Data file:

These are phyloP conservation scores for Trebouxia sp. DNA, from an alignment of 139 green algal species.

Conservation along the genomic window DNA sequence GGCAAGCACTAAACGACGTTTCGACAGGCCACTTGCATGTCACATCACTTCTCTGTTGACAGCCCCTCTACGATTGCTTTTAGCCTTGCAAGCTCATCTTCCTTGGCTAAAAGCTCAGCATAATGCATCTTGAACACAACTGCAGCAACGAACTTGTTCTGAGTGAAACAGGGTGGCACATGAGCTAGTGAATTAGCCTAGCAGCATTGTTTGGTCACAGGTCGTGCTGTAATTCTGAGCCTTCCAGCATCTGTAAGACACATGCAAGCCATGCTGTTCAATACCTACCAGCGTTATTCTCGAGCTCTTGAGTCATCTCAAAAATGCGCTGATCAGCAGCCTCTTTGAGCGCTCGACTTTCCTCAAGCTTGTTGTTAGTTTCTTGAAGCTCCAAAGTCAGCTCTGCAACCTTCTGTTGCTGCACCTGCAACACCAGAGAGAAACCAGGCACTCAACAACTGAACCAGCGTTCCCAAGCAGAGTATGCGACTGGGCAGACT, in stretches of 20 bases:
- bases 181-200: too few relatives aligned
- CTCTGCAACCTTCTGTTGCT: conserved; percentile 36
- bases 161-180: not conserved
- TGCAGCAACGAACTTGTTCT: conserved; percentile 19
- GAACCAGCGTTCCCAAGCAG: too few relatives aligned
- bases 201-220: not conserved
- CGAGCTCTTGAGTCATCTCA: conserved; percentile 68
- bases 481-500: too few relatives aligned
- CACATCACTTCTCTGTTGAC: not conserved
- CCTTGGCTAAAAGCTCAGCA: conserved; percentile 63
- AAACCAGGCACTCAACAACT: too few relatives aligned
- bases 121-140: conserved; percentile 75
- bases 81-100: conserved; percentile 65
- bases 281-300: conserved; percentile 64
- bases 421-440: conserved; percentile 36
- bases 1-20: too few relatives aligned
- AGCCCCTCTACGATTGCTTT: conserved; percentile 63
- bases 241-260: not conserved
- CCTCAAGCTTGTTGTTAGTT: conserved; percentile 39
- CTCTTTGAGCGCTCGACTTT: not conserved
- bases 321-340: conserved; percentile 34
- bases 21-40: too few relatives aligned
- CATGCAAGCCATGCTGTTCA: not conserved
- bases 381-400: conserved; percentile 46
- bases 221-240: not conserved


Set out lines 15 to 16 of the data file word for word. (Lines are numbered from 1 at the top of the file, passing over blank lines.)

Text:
- bases 81-100: conserved; percentile 65
- bases 281-300: conserved; percentile 64